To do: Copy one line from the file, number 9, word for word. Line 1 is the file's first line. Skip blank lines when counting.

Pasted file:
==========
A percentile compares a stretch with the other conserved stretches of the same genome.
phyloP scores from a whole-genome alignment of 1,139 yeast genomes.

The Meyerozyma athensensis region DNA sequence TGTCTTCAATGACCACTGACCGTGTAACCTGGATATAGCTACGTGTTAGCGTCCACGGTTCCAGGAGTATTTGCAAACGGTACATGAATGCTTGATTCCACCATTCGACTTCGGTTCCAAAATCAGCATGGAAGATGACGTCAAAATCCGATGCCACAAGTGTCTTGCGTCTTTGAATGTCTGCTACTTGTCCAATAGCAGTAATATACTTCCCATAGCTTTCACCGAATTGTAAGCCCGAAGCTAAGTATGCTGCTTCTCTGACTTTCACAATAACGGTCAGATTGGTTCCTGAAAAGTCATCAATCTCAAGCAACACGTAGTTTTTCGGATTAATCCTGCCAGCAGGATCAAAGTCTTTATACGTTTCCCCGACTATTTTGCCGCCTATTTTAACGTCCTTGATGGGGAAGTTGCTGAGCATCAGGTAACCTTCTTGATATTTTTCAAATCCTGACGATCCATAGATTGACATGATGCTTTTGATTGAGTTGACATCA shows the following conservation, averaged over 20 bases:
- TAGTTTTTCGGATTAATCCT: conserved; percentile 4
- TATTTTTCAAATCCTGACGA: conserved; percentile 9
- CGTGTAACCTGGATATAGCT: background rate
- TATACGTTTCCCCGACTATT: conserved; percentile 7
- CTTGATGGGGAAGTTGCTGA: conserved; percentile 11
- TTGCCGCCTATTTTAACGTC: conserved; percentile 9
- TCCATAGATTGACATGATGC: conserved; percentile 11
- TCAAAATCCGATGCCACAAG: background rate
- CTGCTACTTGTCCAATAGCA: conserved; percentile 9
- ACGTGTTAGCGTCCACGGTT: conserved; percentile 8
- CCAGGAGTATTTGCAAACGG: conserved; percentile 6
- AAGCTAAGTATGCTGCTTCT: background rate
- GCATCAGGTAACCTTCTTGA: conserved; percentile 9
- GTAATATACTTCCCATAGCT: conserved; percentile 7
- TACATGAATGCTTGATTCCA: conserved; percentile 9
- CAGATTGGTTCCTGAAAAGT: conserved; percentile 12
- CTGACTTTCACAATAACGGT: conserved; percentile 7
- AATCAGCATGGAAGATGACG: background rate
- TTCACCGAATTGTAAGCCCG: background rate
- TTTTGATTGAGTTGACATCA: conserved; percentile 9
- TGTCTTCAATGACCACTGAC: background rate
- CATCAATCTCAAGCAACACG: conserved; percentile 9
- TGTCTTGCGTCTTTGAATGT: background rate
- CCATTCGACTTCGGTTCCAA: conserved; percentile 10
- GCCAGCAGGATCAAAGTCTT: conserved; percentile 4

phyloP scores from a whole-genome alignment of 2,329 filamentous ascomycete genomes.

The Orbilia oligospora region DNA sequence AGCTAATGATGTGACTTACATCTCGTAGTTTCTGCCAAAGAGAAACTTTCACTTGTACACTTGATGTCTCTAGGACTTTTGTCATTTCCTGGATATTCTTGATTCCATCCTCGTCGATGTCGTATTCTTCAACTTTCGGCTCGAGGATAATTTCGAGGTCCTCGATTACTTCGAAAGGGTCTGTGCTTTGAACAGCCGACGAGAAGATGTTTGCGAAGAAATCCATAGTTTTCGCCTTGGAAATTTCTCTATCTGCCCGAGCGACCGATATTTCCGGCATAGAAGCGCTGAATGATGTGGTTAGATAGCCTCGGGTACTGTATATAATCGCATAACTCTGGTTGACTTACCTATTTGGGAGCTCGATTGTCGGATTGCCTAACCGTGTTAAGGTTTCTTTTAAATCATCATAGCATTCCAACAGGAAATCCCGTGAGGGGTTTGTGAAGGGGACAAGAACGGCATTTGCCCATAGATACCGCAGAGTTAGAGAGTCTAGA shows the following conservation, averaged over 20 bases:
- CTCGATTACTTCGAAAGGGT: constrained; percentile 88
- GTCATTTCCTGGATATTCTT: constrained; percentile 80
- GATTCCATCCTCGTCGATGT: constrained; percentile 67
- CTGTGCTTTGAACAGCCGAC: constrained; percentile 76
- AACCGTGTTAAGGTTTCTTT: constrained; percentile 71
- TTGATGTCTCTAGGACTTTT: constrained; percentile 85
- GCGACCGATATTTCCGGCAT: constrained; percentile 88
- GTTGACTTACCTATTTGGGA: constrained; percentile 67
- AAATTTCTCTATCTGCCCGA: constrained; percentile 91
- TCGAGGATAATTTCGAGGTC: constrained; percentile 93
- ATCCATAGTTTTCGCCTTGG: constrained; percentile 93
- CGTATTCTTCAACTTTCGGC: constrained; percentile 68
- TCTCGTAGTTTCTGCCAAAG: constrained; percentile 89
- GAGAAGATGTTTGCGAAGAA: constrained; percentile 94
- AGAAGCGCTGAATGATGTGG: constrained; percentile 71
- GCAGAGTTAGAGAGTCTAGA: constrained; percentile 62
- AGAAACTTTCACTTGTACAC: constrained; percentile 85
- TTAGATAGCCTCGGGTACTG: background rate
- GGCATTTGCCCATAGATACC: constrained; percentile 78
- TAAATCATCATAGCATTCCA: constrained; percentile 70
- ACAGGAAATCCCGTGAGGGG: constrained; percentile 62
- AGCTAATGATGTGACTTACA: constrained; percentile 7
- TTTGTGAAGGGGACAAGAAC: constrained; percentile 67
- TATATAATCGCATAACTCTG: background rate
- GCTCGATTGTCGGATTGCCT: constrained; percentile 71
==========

- TTGCCGCCTATTTTAACGTC: conserved; percentile 9